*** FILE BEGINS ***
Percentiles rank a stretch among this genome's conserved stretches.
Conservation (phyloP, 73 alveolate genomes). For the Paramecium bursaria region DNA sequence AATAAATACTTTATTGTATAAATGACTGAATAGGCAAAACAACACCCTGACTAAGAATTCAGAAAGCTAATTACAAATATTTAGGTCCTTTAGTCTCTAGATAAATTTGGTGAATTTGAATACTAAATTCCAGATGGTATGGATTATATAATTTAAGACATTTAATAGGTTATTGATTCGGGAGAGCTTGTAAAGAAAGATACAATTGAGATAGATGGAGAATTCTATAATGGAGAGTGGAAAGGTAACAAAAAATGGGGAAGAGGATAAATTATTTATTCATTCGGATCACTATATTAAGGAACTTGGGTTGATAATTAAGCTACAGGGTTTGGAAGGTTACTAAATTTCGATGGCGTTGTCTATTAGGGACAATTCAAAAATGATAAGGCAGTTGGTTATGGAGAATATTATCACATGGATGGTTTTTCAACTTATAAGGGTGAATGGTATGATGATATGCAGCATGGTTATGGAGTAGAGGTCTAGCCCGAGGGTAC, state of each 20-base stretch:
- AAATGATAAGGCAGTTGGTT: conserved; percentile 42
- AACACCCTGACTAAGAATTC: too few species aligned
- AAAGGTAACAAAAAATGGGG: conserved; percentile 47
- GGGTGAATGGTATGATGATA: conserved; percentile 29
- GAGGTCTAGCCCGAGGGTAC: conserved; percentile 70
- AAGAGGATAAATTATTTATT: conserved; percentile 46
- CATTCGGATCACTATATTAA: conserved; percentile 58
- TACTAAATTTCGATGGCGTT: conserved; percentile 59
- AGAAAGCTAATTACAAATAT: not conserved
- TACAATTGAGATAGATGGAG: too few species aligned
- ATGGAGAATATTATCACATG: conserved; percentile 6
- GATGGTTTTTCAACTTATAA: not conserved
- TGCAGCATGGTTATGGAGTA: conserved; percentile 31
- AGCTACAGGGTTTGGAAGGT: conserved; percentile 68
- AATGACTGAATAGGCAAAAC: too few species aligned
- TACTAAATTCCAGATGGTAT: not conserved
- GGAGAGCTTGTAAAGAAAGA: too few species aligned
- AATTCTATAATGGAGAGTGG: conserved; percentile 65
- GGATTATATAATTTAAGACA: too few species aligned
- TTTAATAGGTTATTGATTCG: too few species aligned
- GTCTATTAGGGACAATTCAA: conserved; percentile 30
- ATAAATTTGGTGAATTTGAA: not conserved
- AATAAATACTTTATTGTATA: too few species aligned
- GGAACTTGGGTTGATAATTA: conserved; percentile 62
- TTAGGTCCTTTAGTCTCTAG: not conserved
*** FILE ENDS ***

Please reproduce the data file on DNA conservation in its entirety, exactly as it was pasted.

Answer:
Percentiles rank a stretch among this genome's conserved stretches.
Conservation (phyloP, 73 alveolate genomes). For the Paramecium bursaria region DNA sequence AATAAATACTTTATTGTATAAATGACTGAATAGGCAAAACAACACCCTGACTAAGAATTCAGAAAGCTAATTACAAATATTTAGGTCCTTTAGTCTCTAGATAAATTTGGTGAATTTGAATACTAAATTCCAGATGGTATGGATTATATAATTTAAGACATTTAATAGGTTATTGATTCGGGAGAGCTTGTAAAGAAAGATACAATTGAGATAGATGGAGAATTCTATAATGGAGAGTGGAAAGGTAACAAAAAATGGGGAAGAGGATAAATTATTTATTCATTCGGATCACTATATTAAGGAACTTGGGTTGATAATTAAGCTACAGGGTTTGGAAGGTTACTAAATTTCGATGGCGTTGTCTATTAGGGACAATTCAAAAATGATAAGGCAGTTGGTTATGGAGAATATTATCACATGGATGGTTTTTCAACTTATAAGGGTGAATGGTATGATGATATGCAGCATGGTTATGGAGTAGAGGTCTAGCCCGAGGGTAC, state of each 20-base stretch:
- AAATGATAAGGCAGTTGGTT: conserved; percentile 42
- AACACCCTGACTAAGAATTC: too few species aligned
- AAAGGTAACAAAAAATGGGG: conserved; percentile 47
- GGGTGAATGGTATGATGATA: conserved; percentile 29
- GAGGTCTAGCCCGAGGGTAC: conserved; percentile 70
- AAGAGGATAAATTATTTATT: conserved; percentile 46
- CATTCGGATCACTATATTAA: conserved; percentile 58
- TACTAAATTTCGATGGCGTT: conserved; percentile 59
- AGAAAGCTAATTACAAATAT: not conserved
- TACAATTGAGATAGATGGAG: too few species aligned
- ATGGAGAATATTATCACATG: conserved; percentile 6
- GATGGTTTTTCAACTTATAA: not conserved
- TGCAGCATGGTTATGGAGTA: conserved; percentile 31
- AGCTACAGGGTTTGGAAGGT: conserved; percentile 68
- AATGACTGAATAGGCAAAAC: too few species aligned
- TACTAAATTCCAGATGGTAT: not conserved
- GGAGAGCTTGTAAAGAAAGA: too few species aligned
- AATTCTATAATGGAGAGTGG: conserved; percentile 65
- GGATTATATAATTTAAGACA: too few species aligned
- TTTAATAGGTTATTGATTCG: too few species aligned
- GTCTATTAGGGACAATTCAA: conserved; percentile 30
- ATAAATTTGGTGAATTTGAA: not conserved
- AATAAATACTTTATTGTATA: too few species aligned
- GGAACTTGGGTTGATAATTA: conserved; percentile 62
- TTAGGTCCTTTAGTCTCTAG: not conserved